David Muhlbaum: Smart Tax Deductions Non-Itemizers Can Claim

Jill Weisenberger, M.S., R.D.N., C.D.E : Before You Lose Your Mental Edge

Dana Dovey: Coffee Drinkers Rejoice! Your Cup Of Joe Can Prevent Death From Liver Disease

Chris Weller: Electric 'Thinking Cap' Puts Your Brain Power Into High Gear

The Kosher Gourmet by Marlene Parrish A gift of hazelnuts keeps giving --- for a variety of nutty recipes: Entree, side, soup, dessert

April 4, 2014

Rabbi David Gutterman: The Word for Nothing Means Everything

Charles Krauthammer: Kerry's folly, Chapter 3

Amy Peterson: A life of love: How to build lasting relationships with your children

John Ericson: Older Women: Save Your Heart, Prevent Stroke Don't Drink Diet

John Ericson: Why 50 million Americans will still have spring allergies after taking meds

Cameron Huddleston: Best and Worst Buys of April 2014

Stacy Rapacon: Great Mutual Funds for Young Investors

Sarah Boesveld: Teacher keeps promise to mail thousands of former students letters written by their past selves

The Kosher Gourmet by Sharon Thompson Anyone can make a salad, you say. But can they make a great salad? (SECRETS, TESTED TECHNIQUES + 4 RECIPES, INCLUDING DRESSINGS)

April 2, 2014

Paul Greenberg: Death and joy in the spring

Dan Barry: Should South Carolina Jews be forced to maintain this chimney built by Germans serving the Nazis?

Mayra Bitsko: Save me! An alien took over my child's personality

Frank Clayton: Get happy: 20 scientifically proven happiness activities

Susan Scutti: It's Genetic! Obesity and the 'Carb Breakdown' Gene

Lecia Bushak: Why Hand Sanitizer May Actually Harm Your Health

Stacy Rapacon: Great Funds You Can Own for $500 or Less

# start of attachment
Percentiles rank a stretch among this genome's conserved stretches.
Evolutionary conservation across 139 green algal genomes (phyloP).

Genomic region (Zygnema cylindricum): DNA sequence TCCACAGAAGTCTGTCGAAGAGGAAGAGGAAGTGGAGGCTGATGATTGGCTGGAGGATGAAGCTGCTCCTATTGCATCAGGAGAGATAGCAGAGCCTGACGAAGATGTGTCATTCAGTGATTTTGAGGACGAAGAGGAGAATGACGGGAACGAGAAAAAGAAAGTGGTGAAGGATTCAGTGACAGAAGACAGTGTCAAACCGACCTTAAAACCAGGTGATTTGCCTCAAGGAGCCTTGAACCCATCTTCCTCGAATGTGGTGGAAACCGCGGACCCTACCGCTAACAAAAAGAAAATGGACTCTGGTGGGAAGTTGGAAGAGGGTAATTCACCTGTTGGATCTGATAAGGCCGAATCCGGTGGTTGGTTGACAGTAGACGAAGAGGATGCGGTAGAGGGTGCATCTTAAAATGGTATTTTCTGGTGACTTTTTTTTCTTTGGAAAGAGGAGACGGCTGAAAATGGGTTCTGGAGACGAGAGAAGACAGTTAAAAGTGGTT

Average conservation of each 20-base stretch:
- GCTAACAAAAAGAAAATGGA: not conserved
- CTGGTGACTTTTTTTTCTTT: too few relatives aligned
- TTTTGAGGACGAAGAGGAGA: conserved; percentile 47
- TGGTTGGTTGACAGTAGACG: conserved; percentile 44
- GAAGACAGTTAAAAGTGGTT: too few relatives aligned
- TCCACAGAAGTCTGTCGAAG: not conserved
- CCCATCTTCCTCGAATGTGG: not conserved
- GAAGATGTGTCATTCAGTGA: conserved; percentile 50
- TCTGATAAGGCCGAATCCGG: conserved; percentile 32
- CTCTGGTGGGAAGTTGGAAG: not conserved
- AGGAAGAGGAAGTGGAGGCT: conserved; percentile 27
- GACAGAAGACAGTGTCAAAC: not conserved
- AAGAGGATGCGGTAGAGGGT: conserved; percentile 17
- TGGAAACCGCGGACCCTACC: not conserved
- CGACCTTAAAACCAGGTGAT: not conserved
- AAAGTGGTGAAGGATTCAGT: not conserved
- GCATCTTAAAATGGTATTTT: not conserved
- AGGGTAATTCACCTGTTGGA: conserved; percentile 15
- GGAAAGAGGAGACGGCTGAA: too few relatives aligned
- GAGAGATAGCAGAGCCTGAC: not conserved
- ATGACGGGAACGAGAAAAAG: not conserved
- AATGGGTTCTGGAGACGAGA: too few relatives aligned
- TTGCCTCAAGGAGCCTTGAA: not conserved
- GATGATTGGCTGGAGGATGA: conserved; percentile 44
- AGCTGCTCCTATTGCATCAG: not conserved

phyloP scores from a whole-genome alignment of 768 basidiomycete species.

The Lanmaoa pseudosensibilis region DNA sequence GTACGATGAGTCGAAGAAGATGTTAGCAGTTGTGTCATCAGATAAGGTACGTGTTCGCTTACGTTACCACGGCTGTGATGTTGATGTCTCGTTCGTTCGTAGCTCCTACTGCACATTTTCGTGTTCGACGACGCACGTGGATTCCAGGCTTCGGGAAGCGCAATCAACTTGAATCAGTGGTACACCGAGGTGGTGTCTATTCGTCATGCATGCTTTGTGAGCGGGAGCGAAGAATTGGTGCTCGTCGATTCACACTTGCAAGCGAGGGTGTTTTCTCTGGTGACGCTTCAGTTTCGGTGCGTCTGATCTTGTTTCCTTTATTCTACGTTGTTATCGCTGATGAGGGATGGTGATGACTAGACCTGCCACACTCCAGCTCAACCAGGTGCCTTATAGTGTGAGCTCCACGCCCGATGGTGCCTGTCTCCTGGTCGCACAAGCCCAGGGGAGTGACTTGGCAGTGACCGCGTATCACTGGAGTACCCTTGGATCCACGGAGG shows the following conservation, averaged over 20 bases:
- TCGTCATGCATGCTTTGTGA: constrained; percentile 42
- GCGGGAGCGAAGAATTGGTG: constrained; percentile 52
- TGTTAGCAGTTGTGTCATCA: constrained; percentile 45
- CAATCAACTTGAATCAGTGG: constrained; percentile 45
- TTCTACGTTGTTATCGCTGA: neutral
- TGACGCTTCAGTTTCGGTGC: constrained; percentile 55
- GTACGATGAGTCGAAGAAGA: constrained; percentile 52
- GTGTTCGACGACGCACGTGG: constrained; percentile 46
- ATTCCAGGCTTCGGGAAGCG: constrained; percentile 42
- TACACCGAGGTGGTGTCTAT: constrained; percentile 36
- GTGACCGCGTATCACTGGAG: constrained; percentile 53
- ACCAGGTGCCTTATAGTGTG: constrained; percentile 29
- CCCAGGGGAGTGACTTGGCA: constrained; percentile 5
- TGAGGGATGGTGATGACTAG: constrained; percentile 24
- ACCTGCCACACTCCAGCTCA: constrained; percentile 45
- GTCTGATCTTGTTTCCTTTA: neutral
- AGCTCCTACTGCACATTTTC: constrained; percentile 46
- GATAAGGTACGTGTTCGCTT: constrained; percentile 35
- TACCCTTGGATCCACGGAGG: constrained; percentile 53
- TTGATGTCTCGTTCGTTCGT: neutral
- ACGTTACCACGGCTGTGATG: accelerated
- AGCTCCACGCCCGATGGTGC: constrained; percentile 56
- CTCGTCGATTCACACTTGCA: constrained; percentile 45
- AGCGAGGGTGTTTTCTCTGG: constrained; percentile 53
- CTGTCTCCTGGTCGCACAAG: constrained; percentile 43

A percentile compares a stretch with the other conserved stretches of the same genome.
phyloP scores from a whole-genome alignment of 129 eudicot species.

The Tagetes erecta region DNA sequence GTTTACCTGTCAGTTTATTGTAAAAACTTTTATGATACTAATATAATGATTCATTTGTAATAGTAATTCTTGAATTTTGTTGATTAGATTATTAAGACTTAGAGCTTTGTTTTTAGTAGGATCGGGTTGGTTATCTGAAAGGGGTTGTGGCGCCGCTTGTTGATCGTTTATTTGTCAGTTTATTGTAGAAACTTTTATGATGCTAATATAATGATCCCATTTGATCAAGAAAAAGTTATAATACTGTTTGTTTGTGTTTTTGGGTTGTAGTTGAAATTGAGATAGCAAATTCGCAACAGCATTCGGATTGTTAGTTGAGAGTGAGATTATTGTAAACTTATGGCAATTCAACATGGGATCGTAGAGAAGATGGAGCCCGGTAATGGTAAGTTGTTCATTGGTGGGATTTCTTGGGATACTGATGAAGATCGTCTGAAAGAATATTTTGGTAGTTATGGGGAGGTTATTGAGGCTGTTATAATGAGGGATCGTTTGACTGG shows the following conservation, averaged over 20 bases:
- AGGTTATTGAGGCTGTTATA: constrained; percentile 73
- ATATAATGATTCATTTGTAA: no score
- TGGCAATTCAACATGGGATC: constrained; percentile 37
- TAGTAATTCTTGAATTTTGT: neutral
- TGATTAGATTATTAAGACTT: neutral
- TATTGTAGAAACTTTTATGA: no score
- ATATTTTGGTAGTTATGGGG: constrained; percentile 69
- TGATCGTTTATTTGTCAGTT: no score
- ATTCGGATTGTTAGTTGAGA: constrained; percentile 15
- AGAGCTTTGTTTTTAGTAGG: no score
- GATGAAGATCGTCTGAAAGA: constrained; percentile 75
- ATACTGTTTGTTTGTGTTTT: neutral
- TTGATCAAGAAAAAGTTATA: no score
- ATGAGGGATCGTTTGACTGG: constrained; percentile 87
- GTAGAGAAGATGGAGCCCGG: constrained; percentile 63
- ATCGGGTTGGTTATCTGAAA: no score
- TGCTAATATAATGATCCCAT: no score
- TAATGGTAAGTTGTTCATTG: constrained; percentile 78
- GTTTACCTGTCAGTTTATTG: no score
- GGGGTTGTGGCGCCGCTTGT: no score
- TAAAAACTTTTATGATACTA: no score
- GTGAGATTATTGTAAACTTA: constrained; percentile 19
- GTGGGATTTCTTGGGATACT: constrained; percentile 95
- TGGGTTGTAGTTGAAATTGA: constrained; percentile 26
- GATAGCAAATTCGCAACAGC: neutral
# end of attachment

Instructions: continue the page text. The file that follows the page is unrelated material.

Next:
Cameron Huddleston: 7 Ways to Save on Home Decor

The Kosher Gourmet by Steve Petusevsky Exploring ingredients as edible-stuffed containers (TWO RECIPES + TIPS & TECHINQUES)

Jewish World Review March 2, 2012/ 8 Adar, 5772

The greatest Oscar acceptance speech NEVER given

By Barry Koltnow

http://www.JewishWorldReview.com | (MCT) Quick, name the 10 most memorable Oscar acceptances speeches ever given, not including Sally Field's iconic "You like me" speech.

I suspect that your Top 10 list has fallen about 10 speeches short.

Oh, you remember a few incidents surrounding Oscar speeches, like that cute Italian guy leaping over the backs of the seats to get to the stage, or Adrien Brody planting a wet one on Halle Berry, but not the speeches themselves.

It's not your fault. These speeches simply are not memorable, even though the winners have been practicing in front of a mirror since they were 8 years old.

But there is a big difference between giving a speech in front of an appreciative audience of one, and giving a speech in front of an indifferent audience of millions.

When the big moment comes, nerves and excitement overtake all the practice, and the winners dissolve into a gooey mess. Those who manage to maintain their cool are smart enough to avoid the pitfalls that come with excessive ego or vindictiveness.

Just once, we'd like to hear an Oscar acceptance speech that goes something like this:

"I would like to thank the academy, but not all the academy.

"There are members of the Academy of Motion Picture Arts and Sciences I really want to thank. They are the people who voted for me. The rest of you can drop dead.